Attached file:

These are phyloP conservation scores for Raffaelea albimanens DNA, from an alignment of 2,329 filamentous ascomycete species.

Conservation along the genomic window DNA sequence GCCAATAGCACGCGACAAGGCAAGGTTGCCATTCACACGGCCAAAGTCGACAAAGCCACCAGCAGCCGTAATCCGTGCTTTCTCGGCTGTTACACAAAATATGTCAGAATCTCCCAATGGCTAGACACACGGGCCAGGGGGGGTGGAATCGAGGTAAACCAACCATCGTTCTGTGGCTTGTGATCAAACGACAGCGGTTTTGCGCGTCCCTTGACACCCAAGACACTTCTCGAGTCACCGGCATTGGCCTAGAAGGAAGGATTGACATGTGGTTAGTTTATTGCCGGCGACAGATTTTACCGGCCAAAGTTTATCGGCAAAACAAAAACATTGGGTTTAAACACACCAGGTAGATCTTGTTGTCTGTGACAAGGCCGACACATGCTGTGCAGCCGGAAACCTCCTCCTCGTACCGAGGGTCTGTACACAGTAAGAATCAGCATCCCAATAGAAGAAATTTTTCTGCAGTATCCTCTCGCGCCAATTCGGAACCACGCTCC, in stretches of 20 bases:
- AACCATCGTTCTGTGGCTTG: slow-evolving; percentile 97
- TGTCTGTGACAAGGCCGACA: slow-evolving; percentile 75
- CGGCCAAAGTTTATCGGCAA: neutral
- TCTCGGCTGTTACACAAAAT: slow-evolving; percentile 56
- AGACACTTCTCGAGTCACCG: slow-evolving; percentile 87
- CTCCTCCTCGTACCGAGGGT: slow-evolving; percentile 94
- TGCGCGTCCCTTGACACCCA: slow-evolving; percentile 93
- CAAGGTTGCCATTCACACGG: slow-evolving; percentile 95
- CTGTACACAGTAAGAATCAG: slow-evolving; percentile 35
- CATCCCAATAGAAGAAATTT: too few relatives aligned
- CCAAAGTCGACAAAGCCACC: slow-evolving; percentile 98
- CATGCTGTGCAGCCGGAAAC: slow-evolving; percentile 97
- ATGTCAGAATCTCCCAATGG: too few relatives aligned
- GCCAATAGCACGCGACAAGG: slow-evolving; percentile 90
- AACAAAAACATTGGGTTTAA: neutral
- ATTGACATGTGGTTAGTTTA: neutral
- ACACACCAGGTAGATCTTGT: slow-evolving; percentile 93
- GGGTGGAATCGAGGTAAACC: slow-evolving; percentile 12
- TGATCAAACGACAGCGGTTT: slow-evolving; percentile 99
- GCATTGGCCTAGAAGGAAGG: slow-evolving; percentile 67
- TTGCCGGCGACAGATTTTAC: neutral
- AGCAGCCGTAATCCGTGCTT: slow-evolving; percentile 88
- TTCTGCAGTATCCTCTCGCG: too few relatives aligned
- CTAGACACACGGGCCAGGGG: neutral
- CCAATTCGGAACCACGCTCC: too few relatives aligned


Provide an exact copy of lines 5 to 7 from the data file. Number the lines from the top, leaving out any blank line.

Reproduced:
- CGGCCAAAGTTTATCGGCAA: neutral
- TCTCGGCTGTTACACAAAAT: slow-evolving; percentile 56
- AGACACTTCTCGAGTCACCG: slow-evolving; percentile 87